Tuesday, March 31, 2020

Attention to Details!

The dynamic young alto saxophonist Lakecia Benjamin is steadily maturing into one of the more exciting musicians on the contemporary scene.  Ms. Benjamin, born in New York City, attended the Fiorello LaGuardia High School for the Performing Arts and went on to the New School. She has performed with Clark Terry and Reggie Workman, appeared onstage with Stevie Wonder and The Roots, toured with Macy Gray, Alicia Keys, and Gregory Porter, and released her debut album on Motema Music in 2012.  That recording and her 2018 "Retox" (Ropeadope Records) showed the saxophonist in modern r'n'b, funk, and dance modes with a touch of jazz yet one could hear Ms. Benjamin's biting tone, sassy attack, and the influence of players such as David Sanborn ad Greg Osby.

For her third album and second for Ropeadope), Ms. Benjamin enlisted the aid of bassist Workman––they set about to create "Pursuance: The Coltranes", a tribute to the legendary saxophonist and his second wife Alice. Over the course of 13 songs and 70 minutes, right from the opening track, "Liberia" which pairs her with alto saxophonist Gary Bartz, to the blazing finale, "Affinity" (with its front line of alto saxophonists Greg Osby and Bruce Williams) this music explores just how powerful the music the couple created in their lifetime. Whether she's playing the themes or digging into her solo, Ms. Benjamin's vision is laser-focused and her sound is often keening, always moving forward.

There are highlights galore.  The saxophonist teams with pianist Bertha Hope on "Alabama" (the saxophonist's musical eulogy to the four young victims of the Sixteenth Street Baptist Church in Birmingham, AL); supported by the basses of Mr. Workman and Lonnie Plaxico plus the muscular drumming of Darrell Green, the music sears the soul as it did when John Coltrane first recorded the piece in 1963. That segues right into "Acknowlegement" (from "A Love Supreme") with a spoken word intro from Abiodun Oyewole (founder of The Last Poets) and a splendid call-and-response featuring Ms. Benjamin and vocalist Dee Dee Bridgewater.  That jumps directly into "Pursuance" (also from "A Love Supreme"), a high-energy romp with Green and bassist Jonathan Michel pushing the saxophonist and pianist Marc Cary forward.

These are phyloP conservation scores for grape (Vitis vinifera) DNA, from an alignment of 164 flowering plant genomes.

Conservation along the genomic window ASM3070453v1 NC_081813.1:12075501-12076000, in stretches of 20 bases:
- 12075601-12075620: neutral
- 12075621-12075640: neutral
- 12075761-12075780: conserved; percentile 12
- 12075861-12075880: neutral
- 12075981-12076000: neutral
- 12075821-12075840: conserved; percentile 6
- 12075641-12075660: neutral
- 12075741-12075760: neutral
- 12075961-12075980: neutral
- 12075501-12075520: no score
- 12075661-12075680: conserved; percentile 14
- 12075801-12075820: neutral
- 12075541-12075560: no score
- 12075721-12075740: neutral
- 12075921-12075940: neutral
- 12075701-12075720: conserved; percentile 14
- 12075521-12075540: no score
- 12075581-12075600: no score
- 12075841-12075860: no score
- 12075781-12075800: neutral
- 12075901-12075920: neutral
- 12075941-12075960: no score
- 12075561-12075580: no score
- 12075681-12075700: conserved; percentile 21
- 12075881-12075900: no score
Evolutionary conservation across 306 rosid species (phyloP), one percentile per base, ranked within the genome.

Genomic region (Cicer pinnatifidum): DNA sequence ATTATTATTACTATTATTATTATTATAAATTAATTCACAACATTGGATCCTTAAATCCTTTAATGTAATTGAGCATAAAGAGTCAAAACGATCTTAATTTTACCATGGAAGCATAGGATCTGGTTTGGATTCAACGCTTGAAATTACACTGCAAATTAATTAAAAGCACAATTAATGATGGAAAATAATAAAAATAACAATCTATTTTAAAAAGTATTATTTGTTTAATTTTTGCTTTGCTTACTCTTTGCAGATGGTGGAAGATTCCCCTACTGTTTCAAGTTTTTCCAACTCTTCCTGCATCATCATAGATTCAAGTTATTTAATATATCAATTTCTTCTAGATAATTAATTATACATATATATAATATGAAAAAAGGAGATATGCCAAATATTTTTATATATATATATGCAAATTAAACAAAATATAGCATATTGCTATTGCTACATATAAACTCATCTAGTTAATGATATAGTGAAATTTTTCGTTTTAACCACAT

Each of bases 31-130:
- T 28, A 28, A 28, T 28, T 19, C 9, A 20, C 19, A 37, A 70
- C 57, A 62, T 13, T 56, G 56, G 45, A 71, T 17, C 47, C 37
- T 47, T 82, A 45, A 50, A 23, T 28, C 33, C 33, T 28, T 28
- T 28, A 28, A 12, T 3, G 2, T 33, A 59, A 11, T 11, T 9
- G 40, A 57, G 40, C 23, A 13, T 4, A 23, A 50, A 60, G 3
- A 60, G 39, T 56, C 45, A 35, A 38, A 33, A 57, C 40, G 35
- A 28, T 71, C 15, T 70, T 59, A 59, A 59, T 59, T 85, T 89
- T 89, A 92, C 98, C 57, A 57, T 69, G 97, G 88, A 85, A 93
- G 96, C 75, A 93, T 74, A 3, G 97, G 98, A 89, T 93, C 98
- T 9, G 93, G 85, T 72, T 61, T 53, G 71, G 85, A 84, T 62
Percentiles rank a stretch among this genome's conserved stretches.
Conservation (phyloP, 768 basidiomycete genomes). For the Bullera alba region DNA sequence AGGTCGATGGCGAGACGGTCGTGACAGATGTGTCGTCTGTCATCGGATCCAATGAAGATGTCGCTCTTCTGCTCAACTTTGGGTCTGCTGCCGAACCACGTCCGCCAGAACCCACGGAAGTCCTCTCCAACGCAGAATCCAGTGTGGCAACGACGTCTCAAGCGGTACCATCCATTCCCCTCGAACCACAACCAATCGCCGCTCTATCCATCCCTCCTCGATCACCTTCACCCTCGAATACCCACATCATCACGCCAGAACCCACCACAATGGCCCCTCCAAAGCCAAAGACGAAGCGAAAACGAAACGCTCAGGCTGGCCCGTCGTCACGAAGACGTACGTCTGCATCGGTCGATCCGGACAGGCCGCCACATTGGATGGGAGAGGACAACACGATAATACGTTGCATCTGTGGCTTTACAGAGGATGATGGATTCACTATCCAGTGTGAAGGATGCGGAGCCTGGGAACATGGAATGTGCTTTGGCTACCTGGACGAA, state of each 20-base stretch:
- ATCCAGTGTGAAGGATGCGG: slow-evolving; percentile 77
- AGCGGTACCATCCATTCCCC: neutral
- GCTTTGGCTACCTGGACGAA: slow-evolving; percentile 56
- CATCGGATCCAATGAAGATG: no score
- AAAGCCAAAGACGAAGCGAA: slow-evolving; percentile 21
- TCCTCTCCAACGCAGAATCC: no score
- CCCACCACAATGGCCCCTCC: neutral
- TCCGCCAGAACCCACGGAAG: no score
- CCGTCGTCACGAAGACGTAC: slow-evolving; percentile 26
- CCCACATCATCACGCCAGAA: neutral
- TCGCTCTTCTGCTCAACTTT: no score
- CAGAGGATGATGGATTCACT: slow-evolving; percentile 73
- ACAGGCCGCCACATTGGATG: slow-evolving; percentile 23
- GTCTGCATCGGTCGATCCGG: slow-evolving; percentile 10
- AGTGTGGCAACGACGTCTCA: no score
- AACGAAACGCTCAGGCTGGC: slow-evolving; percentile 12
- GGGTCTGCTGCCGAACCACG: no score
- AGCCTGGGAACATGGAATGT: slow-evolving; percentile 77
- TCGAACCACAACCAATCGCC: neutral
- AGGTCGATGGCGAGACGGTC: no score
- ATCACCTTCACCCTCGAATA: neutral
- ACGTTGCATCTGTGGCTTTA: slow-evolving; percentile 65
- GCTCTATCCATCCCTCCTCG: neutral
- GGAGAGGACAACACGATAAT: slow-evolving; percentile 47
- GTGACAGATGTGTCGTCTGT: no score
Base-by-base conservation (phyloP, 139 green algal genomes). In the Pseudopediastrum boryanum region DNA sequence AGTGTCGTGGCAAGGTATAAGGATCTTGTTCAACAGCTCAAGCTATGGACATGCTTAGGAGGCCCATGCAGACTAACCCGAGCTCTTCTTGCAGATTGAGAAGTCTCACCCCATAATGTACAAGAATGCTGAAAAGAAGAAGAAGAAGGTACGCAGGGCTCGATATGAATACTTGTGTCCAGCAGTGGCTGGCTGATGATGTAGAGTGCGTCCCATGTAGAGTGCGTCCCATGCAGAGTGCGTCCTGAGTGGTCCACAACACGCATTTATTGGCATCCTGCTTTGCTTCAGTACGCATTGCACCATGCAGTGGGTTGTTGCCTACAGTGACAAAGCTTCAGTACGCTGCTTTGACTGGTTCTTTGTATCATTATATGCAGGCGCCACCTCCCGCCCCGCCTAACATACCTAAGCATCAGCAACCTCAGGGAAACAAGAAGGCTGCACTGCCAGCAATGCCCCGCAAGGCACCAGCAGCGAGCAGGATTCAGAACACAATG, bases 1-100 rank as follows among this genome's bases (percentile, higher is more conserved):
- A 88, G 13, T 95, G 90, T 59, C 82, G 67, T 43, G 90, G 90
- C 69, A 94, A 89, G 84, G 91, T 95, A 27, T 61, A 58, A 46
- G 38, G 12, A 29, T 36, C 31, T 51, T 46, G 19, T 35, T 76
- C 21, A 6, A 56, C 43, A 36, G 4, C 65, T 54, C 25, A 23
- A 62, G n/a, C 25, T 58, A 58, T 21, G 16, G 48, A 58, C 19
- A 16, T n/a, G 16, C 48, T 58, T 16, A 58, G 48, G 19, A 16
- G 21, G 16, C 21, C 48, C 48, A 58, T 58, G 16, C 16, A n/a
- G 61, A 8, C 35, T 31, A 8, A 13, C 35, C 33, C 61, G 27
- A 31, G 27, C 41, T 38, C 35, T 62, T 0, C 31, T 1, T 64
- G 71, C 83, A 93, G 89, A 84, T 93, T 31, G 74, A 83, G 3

Six of the 13 pieces in the program were penned by Alice Coltrane including the sweet "Prema" (from her 1978 "Transfiguration" Lp) that features a five-person string section plus the harp of Brandee Younger. The ensemble, powered by Green, Plaxico, and pianist Surya Botofasina (who, as a child, studied at the ashram Ms. Coltrane founded in Los Angeles, CA), keeps the music roiling throughout. Georgia Ann Mudrow speaks the words of "Om Shanti" while Ms. Benjamin's alto wheels around the sound system and bassist/ vocalist Meshell Ndegeocello joins the leader singing the  Buddhist mantra. Botofasina returns for "Turiya and Ramakrishna", a medium tempo ballad that the alto saxophonist creates a prayer-like reading of the theme.  The piano solo starts with rippling, harp-like, figures before moving into a gospel-fueled statement that rises in intensity leading to Ms. Benjamin's sweet, blues-soaked, solo.

The afore-mention "Affinity" (also found on "Transfiguration") is a fiery close to the program with great solos from the three alto saxophonists plus excellent rhythm section fire provided by Green, Radway, and Reggie Workman (who played on the original album). "Pursuance: The Coltranes" is not for the faint-of-heart but for hearts (and minds) that need spiritual and physical cleansing, that need to understand the power of the music that both John and Alice Coltrane created, music that stands the test of time.  Lakecia Benjamin pulls no punches, cuts no corners, and plays with great emotion and dedication.  The album is a giant step forward in her maturation, music that will serve as a blueprint to continued growth as an artist.

For more information, go to www.lakeciabenjamin.com.

Here's the powerful opening track:

Vocalist, composer, educator, and producer Thana Alexa may be best known for her work with groups led by guitarist/ composer Gene Ess and her husband Antonio Sanchez & Migration.  Born in New York City to Croatian parents who moved back home when Ms. Alexa when a young teenager.  While living in Zagreb, she attend the Rock Academy of Music where she switched her attention from violin to voice.  She started college at Northeastern University before transferring to the New School in New York City where Ms. Alexa double-majored in jazz vocal performance and psychology!  She released her debut album "Ode to Heroes" (Harmonia Mundi) in 2015 – what stands out most in her music is the way she combines myriad musical genres to create emotionally rich stories.

"ONA" (self-released) is an often stunning step forward.  The theme of the album is right there in the title (the word translates to "she" from Croatian) – Ms. Alexa is interested in education the listener about the "feminine spirit", about the mysteries, joys, and more that being a 21st Century woman deals with. Along with her husband on drums, percussion, and keyboards, the instrumentalists include Carmen Staaf (piano, Fender Rhodes, keys), Jordan Peters (guitars), and Matt Brewer (acoustic and electric bass). On the title track which opens the album, Ms. Alexa utilizes 10 additional voices including the Rosa Vocal Group plus Nicole Zuraitis, Sofia Rei, Claudia Acuna, and Sarah Elizabeth Charles––the lyrics celebrates the determination of women in times of strife especially in a male-dominated world.